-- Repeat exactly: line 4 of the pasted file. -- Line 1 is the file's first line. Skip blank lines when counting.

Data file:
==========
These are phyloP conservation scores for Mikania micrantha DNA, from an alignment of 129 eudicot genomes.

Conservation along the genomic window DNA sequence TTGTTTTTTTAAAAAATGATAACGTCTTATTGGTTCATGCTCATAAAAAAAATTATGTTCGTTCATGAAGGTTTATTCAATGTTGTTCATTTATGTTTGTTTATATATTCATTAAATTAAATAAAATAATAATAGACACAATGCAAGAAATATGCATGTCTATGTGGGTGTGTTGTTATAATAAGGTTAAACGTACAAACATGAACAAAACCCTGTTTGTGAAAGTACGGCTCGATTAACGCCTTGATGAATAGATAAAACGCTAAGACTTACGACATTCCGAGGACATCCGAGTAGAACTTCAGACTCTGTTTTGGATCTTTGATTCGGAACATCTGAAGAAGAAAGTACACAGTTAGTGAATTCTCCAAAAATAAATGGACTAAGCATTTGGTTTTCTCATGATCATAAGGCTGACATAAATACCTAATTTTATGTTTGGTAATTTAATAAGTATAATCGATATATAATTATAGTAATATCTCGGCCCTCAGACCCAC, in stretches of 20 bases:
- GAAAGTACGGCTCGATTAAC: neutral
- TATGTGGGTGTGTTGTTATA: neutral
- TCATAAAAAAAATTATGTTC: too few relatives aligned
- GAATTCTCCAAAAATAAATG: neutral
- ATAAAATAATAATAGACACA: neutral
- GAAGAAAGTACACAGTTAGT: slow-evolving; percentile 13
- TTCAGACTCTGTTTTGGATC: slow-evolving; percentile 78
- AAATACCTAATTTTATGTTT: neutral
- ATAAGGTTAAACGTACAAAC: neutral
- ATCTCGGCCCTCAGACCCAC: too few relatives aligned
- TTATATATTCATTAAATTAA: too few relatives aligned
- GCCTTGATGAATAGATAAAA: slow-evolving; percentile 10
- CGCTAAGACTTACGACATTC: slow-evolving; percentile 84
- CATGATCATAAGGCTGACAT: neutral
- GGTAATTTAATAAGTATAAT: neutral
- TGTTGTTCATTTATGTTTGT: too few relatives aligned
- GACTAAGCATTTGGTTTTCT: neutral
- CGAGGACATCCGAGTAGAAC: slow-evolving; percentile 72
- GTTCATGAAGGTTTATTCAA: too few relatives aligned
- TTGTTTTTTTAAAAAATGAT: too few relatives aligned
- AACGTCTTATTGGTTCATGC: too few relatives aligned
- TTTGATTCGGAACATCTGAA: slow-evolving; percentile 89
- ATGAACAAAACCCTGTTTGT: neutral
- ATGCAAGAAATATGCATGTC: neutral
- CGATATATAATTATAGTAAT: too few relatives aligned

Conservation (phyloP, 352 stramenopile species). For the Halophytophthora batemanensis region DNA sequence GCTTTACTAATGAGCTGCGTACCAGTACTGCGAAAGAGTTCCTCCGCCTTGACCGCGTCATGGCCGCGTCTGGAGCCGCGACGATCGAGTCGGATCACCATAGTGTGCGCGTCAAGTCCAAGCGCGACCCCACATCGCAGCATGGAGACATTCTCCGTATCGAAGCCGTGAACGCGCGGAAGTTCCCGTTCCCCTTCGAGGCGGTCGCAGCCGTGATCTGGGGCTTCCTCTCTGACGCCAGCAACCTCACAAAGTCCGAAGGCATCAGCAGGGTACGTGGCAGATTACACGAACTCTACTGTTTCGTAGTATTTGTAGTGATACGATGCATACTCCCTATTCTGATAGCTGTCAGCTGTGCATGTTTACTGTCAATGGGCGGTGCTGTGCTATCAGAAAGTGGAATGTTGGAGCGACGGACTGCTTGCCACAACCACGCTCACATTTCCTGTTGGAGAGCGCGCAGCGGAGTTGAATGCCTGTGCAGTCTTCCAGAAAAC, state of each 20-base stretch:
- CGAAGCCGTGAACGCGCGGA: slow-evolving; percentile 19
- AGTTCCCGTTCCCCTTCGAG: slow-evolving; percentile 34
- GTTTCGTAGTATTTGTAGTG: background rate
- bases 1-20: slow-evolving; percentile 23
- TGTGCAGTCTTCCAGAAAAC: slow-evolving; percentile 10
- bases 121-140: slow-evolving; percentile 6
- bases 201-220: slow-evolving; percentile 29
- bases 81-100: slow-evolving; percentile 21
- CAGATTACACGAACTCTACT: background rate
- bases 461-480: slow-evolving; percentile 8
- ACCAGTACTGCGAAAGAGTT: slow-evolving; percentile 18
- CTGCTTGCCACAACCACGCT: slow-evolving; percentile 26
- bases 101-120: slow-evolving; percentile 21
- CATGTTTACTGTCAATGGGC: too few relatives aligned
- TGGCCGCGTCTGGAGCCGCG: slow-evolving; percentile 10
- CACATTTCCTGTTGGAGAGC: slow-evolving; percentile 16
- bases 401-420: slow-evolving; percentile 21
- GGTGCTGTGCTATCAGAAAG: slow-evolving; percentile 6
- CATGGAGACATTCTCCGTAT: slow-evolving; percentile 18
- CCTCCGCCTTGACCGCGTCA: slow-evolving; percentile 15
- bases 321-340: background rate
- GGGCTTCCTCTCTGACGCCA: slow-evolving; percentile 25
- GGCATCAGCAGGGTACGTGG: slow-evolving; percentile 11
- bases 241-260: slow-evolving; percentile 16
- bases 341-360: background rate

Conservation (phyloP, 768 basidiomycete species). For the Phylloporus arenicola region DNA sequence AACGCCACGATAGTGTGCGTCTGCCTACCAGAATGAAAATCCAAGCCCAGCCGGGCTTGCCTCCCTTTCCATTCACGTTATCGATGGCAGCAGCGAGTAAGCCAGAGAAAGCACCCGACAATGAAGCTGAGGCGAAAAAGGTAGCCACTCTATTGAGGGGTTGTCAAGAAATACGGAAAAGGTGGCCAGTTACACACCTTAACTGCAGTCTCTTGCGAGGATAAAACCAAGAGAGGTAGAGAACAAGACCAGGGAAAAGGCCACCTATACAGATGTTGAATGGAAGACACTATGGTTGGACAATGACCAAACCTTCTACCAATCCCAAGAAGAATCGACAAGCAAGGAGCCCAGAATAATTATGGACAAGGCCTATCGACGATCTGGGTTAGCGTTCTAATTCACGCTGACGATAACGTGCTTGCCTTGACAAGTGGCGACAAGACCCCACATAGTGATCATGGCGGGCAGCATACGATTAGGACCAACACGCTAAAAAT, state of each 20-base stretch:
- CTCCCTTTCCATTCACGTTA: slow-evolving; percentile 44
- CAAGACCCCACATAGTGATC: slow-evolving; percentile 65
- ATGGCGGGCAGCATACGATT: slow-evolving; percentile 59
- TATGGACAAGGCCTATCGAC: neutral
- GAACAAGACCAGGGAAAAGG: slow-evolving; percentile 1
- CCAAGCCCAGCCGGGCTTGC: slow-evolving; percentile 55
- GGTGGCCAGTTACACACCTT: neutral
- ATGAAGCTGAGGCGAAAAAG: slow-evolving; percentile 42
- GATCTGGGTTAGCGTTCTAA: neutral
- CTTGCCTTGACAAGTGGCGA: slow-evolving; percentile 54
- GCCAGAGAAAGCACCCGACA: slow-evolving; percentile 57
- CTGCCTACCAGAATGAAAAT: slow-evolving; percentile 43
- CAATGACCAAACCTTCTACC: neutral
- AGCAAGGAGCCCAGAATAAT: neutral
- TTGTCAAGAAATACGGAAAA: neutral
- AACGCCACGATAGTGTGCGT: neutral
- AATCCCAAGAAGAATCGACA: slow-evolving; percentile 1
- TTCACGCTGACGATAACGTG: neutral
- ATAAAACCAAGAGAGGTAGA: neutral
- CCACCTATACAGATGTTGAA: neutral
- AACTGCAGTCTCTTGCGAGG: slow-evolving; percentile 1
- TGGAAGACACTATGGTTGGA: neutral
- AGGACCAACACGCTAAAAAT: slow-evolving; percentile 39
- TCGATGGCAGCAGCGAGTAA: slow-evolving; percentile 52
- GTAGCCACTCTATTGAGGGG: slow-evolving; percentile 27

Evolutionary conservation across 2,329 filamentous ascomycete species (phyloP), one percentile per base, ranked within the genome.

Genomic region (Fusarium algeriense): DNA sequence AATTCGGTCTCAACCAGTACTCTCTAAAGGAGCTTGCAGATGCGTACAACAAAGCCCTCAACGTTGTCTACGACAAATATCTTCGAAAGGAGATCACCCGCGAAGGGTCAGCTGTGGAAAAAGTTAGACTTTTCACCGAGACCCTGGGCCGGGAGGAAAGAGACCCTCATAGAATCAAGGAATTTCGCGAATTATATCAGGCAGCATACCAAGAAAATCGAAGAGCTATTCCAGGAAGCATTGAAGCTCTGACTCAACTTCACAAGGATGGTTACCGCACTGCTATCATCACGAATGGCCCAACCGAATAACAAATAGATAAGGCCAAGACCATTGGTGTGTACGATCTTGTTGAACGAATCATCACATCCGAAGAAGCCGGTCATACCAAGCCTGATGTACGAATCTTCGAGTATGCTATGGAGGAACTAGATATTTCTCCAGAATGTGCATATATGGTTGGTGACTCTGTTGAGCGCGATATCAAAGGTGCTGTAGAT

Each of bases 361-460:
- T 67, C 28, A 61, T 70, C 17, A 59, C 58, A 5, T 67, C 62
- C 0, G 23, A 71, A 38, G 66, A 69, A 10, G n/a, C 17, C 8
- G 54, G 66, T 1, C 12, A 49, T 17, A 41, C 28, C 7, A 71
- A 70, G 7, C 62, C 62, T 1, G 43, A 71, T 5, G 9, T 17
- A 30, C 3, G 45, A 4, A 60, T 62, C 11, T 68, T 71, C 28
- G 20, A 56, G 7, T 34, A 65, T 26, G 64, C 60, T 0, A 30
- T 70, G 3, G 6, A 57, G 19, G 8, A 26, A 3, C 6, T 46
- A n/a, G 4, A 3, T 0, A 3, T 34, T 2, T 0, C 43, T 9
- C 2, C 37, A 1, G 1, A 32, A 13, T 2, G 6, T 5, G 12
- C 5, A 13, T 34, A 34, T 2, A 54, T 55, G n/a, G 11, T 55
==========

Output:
- TATGTGGGTGTGTTGTTATA: neutral